Major disruption to flights between Britain and the European Union from March 2019 is looking increasingly likely as Brexit talks proceed, the Ryanair chief executive Michael O'Leary warned on Wednesday.
Airlines say they would need a new deal to replace the current "Open Skies" arrangement by September or October next year to be able to provide scheduled flights in the months after Britain leaves the EU.
But Mr O'Leary said initial signs from Brexit talks were not promising and that likely EU demands for any new deal - including oversight by the European Court of Justice - would probably be unpalatable to London.
"It's odds against a deal being done in advance of Christmas 2018, because it is in the Europeans' interest to not have a deal done... and all hell will be kicking off over here in the UK," Mr O'Leary said in London.
He was speaking after talks with British transport secretary Chris Grayling, which he described as "a very good meeting". Mr O'Leary said Mr Grayling was increasingly conscious of the need to conclude an aviation deal before the end of 2018.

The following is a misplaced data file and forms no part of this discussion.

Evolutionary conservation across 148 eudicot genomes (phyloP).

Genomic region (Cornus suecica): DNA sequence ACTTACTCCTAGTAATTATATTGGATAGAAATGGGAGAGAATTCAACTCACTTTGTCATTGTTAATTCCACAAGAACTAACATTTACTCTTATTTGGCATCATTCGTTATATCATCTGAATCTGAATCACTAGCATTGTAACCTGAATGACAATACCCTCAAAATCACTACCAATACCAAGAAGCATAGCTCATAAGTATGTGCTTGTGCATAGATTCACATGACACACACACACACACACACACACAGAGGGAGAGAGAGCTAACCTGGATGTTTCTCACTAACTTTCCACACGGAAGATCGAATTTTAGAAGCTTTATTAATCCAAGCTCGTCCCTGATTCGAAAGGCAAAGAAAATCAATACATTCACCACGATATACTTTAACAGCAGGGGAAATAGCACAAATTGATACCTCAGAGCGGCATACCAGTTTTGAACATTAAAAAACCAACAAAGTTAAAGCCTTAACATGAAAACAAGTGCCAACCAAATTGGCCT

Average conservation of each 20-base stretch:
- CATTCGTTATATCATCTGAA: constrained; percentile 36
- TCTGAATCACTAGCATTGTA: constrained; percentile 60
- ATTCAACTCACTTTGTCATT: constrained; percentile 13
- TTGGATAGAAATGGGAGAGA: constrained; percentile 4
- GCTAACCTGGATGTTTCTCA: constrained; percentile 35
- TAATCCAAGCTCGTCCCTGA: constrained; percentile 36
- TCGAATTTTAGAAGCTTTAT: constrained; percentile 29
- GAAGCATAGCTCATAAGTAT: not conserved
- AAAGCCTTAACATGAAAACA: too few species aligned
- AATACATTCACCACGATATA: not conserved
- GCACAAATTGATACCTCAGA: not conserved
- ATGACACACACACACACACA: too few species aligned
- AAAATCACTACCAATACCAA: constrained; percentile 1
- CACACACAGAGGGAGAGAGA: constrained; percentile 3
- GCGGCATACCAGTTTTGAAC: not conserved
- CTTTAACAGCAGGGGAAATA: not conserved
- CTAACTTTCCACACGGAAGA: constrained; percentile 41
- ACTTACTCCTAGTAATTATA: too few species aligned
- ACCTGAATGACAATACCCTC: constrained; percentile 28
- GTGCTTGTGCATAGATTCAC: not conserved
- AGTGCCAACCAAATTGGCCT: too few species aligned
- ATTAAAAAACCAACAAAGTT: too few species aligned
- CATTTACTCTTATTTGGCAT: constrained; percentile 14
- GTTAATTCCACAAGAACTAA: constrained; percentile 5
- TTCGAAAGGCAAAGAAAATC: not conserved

However, he said did not share Mr Grayling's optimism that a deal would be straightforward.
"We believe the French and the German airlines in particular are actively negotiating against any favourable deal," Mr O'Leary said.
He has been warning since January that a failure by London and Brussels to agree a new bilateral aviation deal by late 2018 could lead to a total freeze on flights between Britain and the European Union.
He said that without a deal on aviation, Ryanair would move dozens of planes currently in Britain to bases in other EU countries to continue flying.
Britain formally began negotiations to leave the European Union in June, but little progress has been made towards an agreement on issues such as citizens' rights, which are first on the agenda before sectoral issues like aviation are discussed.
Mr O'Leary, an outspoken critic of the British decision to leave the European Union, has warned of the uncertainties caused by the vote ever since the referendum in June 2016, and said that a deal looked no more likely now than it did then.
"We're 12 months down the road, and we're no closer to an agreement," he said.